What is the Oncofertility Consortium's current project?

Embryo and egg banking use hormones to stimulate the ovaries to produce mature eggs, which are either frozen, or used to create embryos that are then frozen, and which can be thawed at a later date. Embryo and egg banking are well-established clinical practices for preserving the fertility of people before they undergo cancer treatment.

Unfortunately, these methods are not available to all women with cancer, particularly girls who have not gone through puberty or who cannot postpone cancer treatment. Members of the Oncofertility Consortium at Northwestern University thought that these limits could be overcome if a section of ovarian tissue containing eggs could be removed and frozen, then thawed at a later date. A major goal of their research is to develop methods that will allow the eggs within the thawed ovarian tissue to be matured within the laboratory (called in follicle maturation or IFM), then fertilized to create embryos as in traditional IVF. Alternatively, the thawed tissue could be transplanted back into the woman at a later date so that the eggs can mature in the woman’s body rather than in the laboratory.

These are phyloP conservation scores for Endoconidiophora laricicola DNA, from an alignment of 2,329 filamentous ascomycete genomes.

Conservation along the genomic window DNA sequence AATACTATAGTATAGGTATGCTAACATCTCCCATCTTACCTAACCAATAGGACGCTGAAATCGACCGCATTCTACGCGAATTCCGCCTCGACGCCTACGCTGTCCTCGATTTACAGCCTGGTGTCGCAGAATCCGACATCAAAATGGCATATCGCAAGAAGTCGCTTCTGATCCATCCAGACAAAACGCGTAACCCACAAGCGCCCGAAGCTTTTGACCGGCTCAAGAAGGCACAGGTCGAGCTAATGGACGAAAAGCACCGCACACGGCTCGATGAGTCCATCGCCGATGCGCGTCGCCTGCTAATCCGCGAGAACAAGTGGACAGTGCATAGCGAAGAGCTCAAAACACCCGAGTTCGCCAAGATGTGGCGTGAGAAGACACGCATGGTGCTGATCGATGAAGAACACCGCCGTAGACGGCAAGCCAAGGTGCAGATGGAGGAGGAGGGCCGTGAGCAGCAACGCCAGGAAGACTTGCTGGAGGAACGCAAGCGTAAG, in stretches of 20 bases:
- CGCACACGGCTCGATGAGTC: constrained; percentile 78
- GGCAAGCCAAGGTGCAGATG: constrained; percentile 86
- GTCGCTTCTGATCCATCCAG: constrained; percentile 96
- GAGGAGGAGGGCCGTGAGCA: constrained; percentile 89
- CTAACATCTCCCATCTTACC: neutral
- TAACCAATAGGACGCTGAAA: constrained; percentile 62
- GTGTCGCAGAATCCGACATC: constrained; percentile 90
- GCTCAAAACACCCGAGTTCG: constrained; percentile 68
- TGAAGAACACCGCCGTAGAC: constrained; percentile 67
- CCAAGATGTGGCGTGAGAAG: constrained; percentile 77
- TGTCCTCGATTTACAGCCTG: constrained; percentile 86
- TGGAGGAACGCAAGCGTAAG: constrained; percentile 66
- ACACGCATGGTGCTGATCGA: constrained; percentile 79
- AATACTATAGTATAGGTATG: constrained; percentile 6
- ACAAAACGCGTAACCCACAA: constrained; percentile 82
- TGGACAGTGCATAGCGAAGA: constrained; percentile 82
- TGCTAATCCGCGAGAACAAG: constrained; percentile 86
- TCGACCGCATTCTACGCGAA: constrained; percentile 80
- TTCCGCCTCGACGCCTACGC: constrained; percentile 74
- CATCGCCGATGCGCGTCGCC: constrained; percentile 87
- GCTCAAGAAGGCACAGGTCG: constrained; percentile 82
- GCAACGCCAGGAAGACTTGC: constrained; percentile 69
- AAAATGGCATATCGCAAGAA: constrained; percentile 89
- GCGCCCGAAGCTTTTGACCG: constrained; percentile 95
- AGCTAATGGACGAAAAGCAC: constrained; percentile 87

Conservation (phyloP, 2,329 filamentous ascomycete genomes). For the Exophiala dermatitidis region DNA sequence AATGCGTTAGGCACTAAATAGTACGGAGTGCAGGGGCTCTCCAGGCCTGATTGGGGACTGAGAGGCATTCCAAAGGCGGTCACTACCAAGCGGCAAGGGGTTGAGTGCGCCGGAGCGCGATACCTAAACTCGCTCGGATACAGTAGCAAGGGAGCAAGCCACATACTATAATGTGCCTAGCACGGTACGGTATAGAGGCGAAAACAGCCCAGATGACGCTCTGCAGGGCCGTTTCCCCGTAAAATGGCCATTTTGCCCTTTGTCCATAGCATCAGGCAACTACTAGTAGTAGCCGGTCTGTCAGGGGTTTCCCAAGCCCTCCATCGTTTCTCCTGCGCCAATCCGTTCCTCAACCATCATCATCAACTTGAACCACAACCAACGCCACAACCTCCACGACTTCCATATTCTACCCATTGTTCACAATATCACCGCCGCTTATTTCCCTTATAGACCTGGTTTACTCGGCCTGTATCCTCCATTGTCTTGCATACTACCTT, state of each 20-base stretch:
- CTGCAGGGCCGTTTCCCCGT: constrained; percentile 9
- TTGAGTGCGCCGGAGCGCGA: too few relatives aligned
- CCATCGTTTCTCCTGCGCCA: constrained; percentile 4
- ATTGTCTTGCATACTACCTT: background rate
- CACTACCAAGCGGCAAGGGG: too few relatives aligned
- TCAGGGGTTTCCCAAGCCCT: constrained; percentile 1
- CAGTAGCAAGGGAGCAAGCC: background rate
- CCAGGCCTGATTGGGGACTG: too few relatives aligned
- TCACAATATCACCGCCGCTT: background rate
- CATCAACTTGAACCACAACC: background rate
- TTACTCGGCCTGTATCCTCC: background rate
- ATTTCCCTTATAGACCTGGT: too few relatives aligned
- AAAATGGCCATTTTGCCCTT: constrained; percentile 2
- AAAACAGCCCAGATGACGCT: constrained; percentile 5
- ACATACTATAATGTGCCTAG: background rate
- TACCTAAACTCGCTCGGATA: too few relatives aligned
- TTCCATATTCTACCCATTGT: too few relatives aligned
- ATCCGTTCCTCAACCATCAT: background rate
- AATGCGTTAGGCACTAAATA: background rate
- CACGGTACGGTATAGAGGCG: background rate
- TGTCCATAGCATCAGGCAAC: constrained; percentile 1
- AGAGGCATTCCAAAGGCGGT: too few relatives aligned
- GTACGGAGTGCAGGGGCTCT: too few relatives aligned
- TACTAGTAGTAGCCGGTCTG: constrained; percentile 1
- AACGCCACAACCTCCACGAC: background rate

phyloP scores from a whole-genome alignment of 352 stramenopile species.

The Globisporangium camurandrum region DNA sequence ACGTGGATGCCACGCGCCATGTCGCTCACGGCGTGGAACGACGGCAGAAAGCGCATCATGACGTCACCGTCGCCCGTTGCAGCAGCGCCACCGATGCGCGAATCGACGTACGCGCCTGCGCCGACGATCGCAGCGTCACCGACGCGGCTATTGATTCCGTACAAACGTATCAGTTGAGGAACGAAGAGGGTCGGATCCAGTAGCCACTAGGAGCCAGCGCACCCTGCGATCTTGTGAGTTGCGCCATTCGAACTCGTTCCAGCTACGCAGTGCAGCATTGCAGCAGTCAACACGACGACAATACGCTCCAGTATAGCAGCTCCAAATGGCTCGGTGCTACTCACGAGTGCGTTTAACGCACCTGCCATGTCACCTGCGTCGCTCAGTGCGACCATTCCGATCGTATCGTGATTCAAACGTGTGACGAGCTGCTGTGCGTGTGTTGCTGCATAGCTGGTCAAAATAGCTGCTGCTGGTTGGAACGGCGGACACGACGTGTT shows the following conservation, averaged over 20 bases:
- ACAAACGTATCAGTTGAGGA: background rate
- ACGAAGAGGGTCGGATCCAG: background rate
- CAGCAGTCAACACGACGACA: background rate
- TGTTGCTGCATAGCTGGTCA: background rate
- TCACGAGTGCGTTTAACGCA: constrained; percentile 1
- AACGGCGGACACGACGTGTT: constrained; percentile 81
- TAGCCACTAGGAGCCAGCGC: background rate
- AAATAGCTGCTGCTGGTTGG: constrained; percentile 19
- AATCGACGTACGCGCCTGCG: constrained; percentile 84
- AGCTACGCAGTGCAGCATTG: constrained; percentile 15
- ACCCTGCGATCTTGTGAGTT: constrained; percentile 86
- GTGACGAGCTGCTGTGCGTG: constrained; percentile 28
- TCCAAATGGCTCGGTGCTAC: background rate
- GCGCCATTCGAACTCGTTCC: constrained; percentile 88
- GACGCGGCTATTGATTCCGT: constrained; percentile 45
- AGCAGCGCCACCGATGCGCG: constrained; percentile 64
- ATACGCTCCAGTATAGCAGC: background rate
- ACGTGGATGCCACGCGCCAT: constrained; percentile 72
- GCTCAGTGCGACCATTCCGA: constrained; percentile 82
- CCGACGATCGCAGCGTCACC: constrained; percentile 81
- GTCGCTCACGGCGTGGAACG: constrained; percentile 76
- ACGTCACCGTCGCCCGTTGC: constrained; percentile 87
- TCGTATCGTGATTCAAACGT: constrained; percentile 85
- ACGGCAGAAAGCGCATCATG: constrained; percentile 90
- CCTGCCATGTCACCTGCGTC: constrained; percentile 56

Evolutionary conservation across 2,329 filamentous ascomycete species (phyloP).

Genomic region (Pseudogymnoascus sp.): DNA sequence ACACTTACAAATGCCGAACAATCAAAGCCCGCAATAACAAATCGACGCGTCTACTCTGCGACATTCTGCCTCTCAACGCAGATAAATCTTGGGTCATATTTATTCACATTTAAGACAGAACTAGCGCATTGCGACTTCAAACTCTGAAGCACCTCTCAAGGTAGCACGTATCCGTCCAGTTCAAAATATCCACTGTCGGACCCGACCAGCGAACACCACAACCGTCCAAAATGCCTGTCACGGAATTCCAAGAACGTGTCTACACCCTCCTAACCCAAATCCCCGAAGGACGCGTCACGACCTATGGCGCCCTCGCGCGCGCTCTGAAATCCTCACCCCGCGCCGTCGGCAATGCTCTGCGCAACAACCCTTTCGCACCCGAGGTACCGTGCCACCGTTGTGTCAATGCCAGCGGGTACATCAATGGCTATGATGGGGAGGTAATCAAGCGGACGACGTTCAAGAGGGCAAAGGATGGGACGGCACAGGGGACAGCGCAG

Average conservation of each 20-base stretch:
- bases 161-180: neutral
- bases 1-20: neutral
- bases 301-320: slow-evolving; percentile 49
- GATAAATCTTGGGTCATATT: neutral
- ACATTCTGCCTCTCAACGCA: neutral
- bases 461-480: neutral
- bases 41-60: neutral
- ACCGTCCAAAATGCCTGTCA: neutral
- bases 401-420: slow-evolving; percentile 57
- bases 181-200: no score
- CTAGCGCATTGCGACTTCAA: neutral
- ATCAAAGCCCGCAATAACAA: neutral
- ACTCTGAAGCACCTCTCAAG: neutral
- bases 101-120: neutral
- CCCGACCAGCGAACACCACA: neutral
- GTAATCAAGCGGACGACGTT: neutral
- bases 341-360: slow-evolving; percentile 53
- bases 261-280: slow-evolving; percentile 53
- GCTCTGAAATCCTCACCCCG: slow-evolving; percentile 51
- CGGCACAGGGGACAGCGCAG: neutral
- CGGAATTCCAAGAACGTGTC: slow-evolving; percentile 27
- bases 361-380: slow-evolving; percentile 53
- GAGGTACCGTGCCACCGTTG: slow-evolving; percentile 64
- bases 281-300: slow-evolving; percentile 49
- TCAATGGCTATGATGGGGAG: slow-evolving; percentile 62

Successfully freezing and thawing ovarian tissue and maturing eggs within the laboratory would represent a breakthrough in fertility preservation for women diagnosed with cancer for many reasons. First, the surgical removal of ovarian tissue would not cause a delay in cancer treatment for more than 1 or 2 days. Also, the procedure would not require hormone treatment, which is not appropriate for girls who have not yet undergone puberty. In fact, because a woman is born with her lifetime supply of eggs, girls as young as 1 year of age could be eligible for this procedure.

Finally, since this procedure would not require immediate fertilization of an egg, it allows women who do not have a partner or access to donor sperm more control over when and with whom to have biological children.

Though removal of ovarian tissue is an established procedure, the techniques for freezing and thawing the tissue and use of the thawed eggs in IFM is still experimental and this procedure has not yet resulted in a pregnancy in humans. The members of the Oncofertility Consortium are working to improve these techniques with the hope that they will be available in the future.